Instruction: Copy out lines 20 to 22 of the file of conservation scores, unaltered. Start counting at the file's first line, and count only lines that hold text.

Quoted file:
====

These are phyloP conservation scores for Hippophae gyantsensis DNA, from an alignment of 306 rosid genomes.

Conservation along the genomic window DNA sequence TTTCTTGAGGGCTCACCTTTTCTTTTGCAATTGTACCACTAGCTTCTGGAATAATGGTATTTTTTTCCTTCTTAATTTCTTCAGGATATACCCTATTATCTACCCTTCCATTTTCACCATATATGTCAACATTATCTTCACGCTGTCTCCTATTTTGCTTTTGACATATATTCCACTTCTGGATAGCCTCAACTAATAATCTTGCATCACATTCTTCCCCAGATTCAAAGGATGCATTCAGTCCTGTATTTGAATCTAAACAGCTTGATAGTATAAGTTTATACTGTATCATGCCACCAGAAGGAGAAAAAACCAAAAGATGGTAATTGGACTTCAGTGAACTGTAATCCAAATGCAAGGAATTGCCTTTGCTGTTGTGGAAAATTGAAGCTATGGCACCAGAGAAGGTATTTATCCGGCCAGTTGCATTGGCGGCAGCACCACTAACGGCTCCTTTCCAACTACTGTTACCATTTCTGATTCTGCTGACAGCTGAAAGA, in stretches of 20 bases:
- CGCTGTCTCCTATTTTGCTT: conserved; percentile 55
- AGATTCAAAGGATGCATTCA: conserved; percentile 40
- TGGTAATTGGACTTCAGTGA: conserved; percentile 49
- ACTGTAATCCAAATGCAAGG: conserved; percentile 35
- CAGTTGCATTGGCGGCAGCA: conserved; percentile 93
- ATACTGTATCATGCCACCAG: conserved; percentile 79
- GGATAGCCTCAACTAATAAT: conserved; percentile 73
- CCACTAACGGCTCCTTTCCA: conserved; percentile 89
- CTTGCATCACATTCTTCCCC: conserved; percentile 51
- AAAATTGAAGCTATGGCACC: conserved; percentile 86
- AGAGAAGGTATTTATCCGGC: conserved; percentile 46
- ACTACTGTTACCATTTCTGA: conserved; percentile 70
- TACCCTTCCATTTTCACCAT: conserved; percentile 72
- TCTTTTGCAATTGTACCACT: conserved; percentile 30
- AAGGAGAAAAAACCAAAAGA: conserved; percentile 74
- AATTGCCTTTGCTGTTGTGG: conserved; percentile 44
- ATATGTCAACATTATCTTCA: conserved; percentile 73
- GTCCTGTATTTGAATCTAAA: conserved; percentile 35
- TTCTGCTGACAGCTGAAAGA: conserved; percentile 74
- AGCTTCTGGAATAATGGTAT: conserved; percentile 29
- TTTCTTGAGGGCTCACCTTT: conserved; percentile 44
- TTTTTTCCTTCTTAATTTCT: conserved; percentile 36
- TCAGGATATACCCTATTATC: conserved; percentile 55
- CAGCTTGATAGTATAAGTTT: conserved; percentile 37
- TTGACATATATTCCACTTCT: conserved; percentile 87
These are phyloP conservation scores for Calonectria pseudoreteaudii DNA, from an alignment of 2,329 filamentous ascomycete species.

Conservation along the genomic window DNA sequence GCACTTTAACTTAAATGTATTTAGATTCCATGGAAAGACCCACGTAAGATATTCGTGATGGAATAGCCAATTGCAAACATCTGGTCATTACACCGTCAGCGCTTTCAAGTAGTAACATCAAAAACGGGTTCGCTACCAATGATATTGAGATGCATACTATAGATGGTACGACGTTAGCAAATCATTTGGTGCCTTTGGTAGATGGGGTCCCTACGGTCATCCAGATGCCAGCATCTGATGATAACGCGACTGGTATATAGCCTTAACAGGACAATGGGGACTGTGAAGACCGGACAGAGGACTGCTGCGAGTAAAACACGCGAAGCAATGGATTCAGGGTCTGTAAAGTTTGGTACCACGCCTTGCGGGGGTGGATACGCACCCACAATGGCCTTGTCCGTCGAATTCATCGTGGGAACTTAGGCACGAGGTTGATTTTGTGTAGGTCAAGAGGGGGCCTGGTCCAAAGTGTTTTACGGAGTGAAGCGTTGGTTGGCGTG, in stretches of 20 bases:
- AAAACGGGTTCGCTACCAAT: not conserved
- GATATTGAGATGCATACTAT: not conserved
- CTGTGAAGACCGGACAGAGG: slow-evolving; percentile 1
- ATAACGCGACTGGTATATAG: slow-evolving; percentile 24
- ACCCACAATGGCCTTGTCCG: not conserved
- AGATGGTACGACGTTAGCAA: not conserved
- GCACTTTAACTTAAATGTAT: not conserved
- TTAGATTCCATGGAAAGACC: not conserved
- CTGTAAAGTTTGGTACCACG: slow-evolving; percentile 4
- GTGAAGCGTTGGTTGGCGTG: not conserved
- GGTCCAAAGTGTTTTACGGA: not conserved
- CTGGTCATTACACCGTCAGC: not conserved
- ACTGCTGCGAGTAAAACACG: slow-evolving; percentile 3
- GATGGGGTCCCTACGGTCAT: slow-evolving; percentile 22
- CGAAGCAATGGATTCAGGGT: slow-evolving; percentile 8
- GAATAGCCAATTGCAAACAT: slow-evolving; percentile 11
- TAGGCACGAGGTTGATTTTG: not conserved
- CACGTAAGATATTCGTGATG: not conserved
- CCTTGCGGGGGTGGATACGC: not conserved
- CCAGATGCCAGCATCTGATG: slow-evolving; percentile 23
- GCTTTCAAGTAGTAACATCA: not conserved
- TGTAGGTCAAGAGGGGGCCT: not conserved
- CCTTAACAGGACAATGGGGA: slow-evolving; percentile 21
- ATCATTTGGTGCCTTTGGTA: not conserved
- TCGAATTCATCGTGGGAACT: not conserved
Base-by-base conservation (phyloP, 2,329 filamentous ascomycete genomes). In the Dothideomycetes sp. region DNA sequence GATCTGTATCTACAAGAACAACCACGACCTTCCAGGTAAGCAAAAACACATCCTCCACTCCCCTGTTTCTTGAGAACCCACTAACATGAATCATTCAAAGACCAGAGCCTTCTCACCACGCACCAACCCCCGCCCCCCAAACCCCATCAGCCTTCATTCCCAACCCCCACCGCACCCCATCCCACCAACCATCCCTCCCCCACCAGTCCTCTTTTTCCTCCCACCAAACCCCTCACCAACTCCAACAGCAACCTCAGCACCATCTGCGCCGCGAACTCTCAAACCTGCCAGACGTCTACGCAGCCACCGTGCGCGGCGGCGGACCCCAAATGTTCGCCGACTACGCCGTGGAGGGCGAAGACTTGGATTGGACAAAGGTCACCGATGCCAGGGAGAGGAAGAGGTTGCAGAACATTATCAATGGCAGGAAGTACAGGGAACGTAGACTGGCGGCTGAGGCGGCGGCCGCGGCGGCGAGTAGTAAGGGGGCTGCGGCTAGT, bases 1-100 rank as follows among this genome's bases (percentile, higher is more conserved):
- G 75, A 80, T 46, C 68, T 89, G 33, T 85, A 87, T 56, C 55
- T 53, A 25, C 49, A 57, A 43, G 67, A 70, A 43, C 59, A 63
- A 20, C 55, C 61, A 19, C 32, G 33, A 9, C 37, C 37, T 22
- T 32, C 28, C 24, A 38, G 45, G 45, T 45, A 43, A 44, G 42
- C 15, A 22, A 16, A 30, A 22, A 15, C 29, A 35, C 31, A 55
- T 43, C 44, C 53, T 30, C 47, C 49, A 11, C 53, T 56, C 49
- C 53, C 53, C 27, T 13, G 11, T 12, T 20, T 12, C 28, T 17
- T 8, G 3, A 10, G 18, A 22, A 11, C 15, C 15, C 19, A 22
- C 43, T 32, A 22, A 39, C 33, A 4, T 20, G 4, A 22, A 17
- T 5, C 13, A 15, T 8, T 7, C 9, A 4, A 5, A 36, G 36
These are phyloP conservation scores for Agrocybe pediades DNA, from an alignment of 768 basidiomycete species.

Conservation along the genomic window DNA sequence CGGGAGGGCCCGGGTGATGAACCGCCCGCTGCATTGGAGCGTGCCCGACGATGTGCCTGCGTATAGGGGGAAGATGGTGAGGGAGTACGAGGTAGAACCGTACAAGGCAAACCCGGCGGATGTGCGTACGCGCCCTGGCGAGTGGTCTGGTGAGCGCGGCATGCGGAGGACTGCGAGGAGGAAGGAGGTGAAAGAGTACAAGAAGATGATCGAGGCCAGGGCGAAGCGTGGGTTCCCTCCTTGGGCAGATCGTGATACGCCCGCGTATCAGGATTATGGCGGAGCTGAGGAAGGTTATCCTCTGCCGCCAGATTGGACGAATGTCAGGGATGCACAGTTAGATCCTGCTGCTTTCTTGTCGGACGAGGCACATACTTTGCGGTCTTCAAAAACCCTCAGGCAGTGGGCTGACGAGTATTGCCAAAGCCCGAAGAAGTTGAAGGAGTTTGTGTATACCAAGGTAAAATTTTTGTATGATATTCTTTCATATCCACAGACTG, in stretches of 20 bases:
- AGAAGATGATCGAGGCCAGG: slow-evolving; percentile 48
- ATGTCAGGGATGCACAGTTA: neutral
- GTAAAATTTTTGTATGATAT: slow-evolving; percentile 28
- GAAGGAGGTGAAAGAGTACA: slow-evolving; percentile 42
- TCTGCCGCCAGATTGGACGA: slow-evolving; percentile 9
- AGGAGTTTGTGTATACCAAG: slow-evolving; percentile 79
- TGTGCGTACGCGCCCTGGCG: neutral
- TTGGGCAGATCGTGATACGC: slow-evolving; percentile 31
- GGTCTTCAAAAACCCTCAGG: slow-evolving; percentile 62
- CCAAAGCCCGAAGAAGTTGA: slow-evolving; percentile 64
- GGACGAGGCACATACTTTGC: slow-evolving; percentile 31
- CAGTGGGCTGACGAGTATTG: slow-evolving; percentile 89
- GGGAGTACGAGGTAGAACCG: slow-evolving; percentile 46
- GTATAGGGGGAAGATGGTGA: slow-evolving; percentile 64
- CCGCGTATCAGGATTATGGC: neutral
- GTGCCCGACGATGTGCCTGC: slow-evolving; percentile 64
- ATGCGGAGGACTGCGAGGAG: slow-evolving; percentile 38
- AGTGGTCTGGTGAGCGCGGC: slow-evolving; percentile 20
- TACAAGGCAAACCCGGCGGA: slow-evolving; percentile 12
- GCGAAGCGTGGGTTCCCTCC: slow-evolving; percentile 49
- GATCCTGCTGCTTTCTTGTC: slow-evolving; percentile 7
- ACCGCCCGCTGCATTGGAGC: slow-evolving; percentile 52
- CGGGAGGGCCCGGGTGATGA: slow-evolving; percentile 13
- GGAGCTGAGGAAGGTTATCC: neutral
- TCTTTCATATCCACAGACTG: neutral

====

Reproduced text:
- GTCCTGTATTTGAATCTAAA: conserved; percentile 35
- TTCTGCTGACAGCTGAAAGA: conserved; percentile 74
- AGCTTCTGGAATAATGGTAT: conserved; percentile 29